A Northwestern University Feinberg School of Medicine led interdisciplinary research team has found that after fertilization mammalian egg releases from its surface billions of zinc atoms in 'zinc sparks,' one wave after another. Zinc fluctuations play a prime role in regulating the biochemical processes that ensure a healthy egg-to-embryo transition, and this new information should be useful in improving in vitro fertilization methods.
The researchers developed four physical methods to determine how much zinc there is in an egg and where it is located at the time of fertilization and in the two hours just after. They used it to capture images of these molecular fireworks and pinpoint the origin of the zinc sparks waves (tiny zinc-rich packages just below the egg's surface) in three dimensions.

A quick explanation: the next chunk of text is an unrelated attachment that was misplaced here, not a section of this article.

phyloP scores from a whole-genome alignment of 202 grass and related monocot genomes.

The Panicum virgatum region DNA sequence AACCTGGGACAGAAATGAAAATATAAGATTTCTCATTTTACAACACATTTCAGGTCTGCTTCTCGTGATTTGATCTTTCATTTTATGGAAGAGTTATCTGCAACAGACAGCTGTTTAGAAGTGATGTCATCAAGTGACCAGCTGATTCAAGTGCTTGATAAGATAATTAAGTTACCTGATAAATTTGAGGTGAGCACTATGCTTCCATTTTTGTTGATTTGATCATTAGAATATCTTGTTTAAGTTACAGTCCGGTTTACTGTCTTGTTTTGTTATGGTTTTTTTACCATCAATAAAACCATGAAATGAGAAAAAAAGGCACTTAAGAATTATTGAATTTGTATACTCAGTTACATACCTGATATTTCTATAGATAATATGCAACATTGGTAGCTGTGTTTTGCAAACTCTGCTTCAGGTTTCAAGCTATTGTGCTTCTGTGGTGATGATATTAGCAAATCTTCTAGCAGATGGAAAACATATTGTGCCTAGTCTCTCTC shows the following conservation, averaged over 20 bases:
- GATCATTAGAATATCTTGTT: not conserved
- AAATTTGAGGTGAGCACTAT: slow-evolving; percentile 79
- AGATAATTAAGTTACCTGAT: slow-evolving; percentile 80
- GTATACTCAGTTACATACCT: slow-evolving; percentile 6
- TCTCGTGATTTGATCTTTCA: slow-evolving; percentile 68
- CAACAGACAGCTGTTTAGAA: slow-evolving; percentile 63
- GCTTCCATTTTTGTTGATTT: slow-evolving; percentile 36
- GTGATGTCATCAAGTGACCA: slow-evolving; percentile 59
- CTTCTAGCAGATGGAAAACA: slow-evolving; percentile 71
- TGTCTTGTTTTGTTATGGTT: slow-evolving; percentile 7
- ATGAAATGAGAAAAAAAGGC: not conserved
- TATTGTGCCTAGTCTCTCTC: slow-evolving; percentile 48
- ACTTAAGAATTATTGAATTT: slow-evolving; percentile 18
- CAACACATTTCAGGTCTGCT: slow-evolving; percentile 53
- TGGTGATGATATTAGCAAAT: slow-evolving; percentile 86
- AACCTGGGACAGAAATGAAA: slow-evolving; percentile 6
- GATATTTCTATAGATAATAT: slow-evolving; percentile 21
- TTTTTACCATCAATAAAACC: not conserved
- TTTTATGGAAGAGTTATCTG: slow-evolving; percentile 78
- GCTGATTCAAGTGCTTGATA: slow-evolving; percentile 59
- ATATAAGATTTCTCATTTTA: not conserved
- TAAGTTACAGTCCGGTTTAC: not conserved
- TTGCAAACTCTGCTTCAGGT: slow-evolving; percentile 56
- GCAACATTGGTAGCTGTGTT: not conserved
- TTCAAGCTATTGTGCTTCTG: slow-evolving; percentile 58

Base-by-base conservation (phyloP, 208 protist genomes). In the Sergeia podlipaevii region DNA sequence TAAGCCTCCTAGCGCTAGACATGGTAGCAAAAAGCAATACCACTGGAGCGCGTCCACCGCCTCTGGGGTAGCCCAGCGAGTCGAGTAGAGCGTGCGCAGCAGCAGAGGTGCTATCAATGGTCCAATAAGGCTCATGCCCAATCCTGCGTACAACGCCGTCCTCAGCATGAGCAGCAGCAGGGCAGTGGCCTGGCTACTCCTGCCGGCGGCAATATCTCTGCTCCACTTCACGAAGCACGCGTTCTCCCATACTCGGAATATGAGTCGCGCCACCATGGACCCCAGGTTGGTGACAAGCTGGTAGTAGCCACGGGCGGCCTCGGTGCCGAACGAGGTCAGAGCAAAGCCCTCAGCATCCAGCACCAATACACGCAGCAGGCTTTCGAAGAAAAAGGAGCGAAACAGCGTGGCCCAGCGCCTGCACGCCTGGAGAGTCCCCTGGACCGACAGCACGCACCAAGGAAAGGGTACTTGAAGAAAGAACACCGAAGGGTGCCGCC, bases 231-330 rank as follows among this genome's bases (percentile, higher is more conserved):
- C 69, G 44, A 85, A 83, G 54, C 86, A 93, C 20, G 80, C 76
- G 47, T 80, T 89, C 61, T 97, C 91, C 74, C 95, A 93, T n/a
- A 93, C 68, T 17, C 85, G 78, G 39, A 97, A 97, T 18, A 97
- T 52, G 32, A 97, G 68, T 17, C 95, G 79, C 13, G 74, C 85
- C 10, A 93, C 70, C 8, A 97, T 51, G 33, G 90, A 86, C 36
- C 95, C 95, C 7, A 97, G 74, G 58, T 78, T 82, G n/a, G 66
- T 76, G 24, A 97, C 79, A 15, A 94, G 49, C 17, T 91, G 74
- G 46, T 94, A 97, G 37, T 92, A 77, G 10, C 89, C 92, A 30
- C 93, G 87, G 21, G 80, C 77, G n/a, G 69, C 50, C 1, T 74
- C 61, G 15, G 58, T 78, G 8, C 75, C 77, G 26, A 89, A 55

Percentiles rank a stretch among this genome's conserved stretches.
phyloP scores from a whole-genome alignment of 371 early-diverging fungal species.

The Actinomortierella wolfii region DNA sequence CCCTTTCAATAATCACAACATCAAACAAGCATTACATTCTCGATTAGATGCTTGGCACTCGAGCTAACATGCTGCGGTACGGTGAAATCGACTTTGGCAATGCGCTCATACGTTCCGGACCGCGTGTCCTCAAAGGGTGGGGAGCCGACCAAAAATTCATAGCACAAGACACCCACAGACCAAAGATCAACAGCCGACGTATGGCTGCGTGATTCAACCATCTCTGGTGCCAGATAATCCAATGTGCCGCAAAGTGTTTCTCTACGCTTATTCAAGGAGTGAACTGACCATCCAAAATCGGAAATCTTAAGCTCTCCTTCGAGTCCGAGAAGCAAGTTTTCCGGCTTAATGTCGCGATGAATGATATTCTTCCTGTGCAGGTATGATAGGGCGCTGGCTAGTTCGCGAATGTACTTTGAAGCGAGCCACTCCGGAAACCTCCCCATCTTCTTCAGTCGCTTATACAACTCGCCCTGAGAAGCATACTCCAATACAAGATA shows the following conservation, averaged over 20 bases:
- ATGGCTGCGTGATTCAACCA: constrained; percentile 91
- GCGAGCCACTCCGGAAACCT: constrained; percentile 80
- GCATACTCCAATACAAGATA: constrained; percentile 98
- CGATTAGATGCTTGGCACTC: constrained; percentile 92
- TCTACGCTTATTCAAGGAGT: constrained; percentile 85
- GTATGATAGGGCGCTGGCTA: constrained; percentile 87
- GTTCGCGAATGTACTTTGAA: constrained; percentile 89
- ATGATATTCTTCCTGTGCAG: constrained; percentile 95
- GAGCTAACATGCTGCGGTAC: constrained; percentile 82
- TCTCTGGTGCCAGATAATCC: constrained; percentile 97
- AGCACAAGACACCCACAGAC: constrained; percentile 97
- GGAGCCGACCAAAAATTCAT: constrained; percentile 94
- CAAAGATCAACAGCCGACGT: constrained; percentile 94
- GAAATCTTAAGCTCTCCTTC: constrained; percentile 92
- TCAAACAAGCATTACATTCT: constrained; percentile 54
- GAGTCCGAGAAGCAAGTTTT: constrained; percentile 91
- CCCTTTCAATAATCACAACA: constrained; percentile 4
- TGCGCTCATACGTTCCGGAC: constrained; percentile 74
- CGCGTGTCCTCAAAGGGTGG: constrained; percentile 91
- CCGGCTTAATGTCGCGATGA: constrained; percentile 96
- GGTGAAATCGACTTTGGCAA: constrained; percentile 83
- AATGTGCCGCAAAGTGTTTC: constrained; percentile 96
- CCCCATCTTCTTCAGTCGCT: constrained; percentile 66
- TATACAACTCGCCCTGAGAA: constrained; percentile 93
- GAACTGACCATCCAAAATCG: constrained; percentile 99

Author Thomas V. O'Halloran said, "On cue, at the time of fertilization, we see the egg release thousands of packages, each dumping a million zinc atoms, and then it's quiet. Then there is another burst of zinc release. Each egg has four or five of these periodic sparks. We knew zinc was released by the egg in huge amounts, but we had no idea how the egg did this."
The researchers are working to see if they can correlate zinc sparks with egg quality. Author Teresa K. Woodruff said, "The amount of zinc released by an egg could be a great marker for identifying a high-quality fertilized egg, something we can't do now. If we can identify the best eggs, fewer embryos would need to be transferred during fertility treatments. Our findings will help move us toward this goal."
The study titled 'Quantitative mapping of zinc fluxes in the mammalian egg reveals the origin of fertilization-induced zinc sparks' is published in the journal 'Nature Chemistry'.